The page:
13. To serve, spoon pudding into six, ½-cup ramekins (if you didn’t do this earlier).
  14. Top each serving with a generous mound of whipped cream.
  15. Serve immediately.

Makes 3 cups, or six ½-cup servings.

Ultimate Butterscotch Pudding

This pudding relies on a combination of caramelized sugar, brown sugar, and just a hint of molasses to give it a true butterscotch color and flavor. The process is the same as for Ultimate Salted Caramel Pudding, with a few minor differences: the sugar and salt amounts are decreased, the caramel is cooked to a light rather than medium caramel color, and brown sugar and molasses are added. The four ingredient changes are noted below in red text.

3 cups whole milk, room temperature (or 2 cups whole milk and 1 cup heavy cream)
3 tablespoons cornstarch
3 large egg yolks, room temperature

¼ cup sugar
½ cup brown sugar
1 teaspoon unsulphured molasses

3 tablespoons unsalted butter, room temperature, cut into 12 chunks
1½ teaspoon vanilla (I love Mexican vanilla here)

¼ teaspoon fine sea salt

  1. Proceed as in Ultimate Salted Caramel Pudding, making the following changes.
  2. In Step 4, add ¼ cup sugar to the pan (rather than ¾ cup sugar) and caramelize the sugar to a light caramel hue.
  3. In Step 5, add brown sugar and molasses along with the milk.
  4. In Step 9, add ¼ teaspoon salt (rather than ½ teaspoon salt).

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Copyright 2012 Susan S. Bradley. All Rights Reserved.

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  1. bonjourmn says

    Just found this recipe and had to make it. Pronto!
    Followed the directions to a tee…and mmmmmmmmmmmm. What else can I say? Now, for the caramel sauce.

  2. Jenny says

    I made this pudding twice this morning for an upcoming dinner party. The first batch seized so much I had to toss it. Starting over… the finished pudding was starchy, too salty and honestly a bugger to make. Hated everything about the recipe.

    • Susan S. Bradley says

      Jenny, I’m sorry you had difficulty with this recipe. I tested it several times and have made it a few times since posting. When you say “the batch seized,” are you referring to the step where you add the milk to the caramel syrup? The mixture does seize at that point (as stated in the recipe), but if you lower the heat and stir for awhile, the seized caramel dissolves into the milk. It can’t NOT do that, if given heat and time. But, yes, it does look like a mess when it seizes. Also, I purposely kept the cornstarch component of the pudding at a minimum to avoid a starchy tasting pudding. So I am surprised by your comment on that aspect. Nevertheless, I appreciate your feedback and will retest this recipe this week and respond here with any additional tips for success. Best…Susan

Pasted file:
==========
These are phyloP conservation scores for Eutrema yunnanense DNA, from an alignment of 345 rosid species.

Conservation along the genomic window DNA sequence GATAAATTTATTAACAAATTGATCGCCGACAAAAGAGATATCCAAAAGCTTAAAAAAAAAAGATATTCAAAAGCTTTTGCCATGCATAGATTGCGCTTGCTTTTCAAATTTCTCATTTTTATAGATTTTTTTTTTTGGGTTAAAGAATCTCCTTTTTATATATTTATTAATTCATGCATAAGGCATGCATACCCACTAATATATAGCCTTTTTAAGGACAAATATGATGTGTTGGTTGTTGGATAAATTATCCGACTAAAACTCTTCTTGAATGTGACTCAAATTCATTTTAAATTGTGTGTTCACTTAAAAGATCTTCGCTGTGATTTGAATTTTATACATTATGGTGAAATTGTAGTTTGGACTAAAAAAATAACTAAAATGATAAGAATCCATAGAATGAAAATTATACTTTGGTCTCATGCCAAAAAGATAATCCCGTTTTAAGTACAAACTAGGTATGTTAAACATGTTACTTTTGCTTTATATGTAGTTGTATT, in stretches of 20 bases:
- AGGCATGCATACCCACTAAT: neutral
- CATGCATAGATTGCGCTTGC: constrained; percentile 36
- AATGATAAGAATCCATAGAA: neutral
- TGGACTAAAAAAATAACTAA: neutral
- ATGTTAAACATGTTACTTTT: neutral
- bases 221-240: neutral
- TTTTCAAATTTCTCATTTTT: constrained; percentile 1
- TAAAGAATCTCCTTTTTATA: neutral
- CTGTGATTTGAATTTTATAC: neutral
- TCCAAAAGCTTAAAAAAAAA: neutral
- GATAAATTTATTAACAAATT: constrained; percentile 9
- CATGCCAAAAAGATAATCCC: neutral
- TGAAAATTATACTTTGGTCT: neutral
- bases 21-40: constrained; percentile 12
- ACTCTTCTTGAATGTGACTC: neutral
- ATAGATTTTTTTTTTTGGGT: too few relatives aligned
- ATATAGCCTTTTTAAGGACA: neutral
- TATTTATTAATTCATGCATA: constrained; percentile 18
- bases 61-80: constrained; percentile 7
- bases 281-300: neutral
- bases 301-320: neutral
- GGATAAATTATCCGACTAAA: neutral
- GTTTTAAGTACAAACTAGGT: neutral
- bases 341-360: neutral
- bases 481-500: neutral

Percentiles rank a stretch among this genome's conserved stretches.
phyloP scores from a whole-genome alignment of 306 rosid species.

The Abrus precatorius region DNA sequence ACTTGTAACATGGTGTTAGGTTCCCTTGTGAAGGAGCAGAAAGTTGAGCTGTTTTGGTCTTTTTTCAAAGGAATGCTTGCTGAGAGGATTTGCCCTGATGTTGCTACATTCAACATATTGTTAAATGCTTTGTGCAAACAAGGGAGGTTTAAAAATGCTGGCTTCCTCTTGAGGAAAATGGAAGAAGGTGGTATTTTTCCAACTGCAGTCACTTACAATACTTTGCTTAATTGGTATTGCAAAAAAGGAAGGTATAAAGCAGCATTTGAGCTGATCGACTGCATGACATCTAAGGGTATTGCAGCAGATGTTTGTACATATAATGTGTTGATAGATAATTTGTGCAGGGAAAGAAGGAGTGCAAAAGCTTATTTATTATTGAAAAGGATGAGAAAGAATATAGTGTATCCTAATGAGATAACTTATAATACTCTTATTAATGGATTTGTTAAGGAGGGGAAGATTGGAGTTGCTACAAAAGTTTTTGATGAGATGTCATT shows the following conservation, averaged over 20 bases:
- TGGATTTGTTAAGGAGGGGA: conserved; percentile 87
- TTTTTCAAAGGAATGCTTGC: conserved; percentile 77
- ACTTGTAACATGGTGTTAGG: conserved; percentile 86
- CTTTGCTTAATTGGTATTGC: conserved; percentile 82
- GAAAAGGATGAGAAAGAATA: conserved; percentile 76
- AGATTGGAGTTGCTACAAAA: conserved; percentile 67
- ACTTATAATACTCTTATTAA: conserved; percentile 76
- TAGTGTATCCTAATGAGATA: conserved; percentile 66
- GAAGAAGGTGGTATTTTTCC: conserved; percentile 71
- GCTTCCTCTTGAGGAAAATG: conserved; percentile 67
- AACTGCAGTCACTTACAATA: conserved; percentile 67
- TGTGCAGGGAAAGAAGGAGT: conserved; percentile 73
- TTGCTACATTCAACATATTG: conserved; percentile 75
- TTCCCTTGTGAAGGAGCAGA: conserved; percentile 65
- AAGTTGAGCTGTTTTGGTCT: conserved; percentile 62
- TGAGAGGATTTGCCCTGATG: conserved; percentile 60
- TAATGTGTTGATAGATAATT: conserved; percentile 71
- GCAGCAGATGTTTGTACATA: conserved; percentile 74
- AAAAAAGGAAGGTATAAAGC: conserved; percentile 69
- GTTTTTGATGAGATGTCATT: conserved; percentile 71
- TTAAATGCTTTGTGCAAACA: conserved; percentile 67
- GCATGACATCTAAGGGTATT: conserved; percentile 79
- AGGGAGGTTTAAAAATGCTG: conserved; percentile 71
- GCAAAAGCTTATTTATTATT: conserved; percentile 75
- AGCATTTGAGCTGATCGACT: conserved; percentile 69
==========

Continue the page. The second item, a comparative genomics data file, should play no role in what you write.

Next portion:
3. kiki says

    hi looks yummy! thanks for your trial and error saves me waisting (sic) ingredients and time. will let you know how worked out. might be a while as cant stop pinning to actually cook/bake! def have pinsomnia!x Kiki

  4. says

    I love how you share your in-depth knowledge about the chemistry of it all. This one sounds pretty exciting when you add the milk to the caramelized sugar, but if I try it, I’ll be forewarned. I’m sure the caramelized sugar adds amazing flavor, mmm.
    Mary (Fit and Fed) recently posted…Vegan Berry CrispMy Profile

    • Susan S. Bradley says

      Mary, you will LOVE this pudding! It’s really quite a simple process as well. Thanks for your kind words. :-)

  5. Julie says

    Hi! I’m looking forward to making this and have a question: do you bring the sugar to a boil? The pictures don’t look like that and every other recipe I’ve read about caramel, the sugar is boiled to caramelize. Thanks for any input…and can’t wait to try it!

    • Susan S. Bradley says

      Julie, because I am showing the professional sugar caramelization method for this recipe, there is no water added to the sugar and thus the caramelized sugar does not boil. You need to try it to believe it. :-)

  6. says


    My name is Cat from the Philippines, I am so happy to find your website during my depressingly humid summer afternoon. It made me really happy. This recipe is next on my list. May I add your website to my blog link?

    Thank you,

    Catherine recently posted…Churros con ChocolateMy Profile

    • Susan S. Bradley says

      Thank you Cat! Yes, of course you may add a pointer to LunaCafe from your blog. Much appreciated! :-)

    • Susan S. Bradley says

      Oh Dana, so great to hear from you. You have had a rough early spring, and my heart goes out to you. Spring has finally sprung in Portland. It’s always a relief. I just moved my Jams World Hawaii shirts to the front of the closet. That’s all I wear until fall. Still cooking essentially winter dishes for another month or so. Portland Farmers Market is busting with early spring crops though. Those fiddle head ferns have my name on them this week. :-)

    • Susan S. Bradley says

      Mary Anne/Mariel, do give it a try. I am wavering on adding another tablespoon of cornstarch. My last batch was a little loose. It’s a catch 22 in that the cornstarch is perceivable on the tongue, so too much destroys the lushness of the pudding. Oh the things we cooks dwell on. :-) See what you think.

  7. Penny Wolf says

    Both recipes look wonderful! Molasses to the rescue which I love. Seeing these recipes along with a molasses pudding recipe that I have never made, makes me want to have a pudding tasting party.
    Little shooters filled with assorted silks….Yummy!

  8. Nancy Runnings says

    Both sound delicious. Always wondered about puddings from scratch. How long will they keep refrigerated? Thanks! Nancy

    • Susan S. Bradley says

      Nancy, I ate the last of the butterscotch pudding last night and it was 3 days old. It had thinned just a bit, which makes me suspect that I didn’t give the egg yolks enough heat (as described in the recipe). Of course it was still absolutely delicious. :-)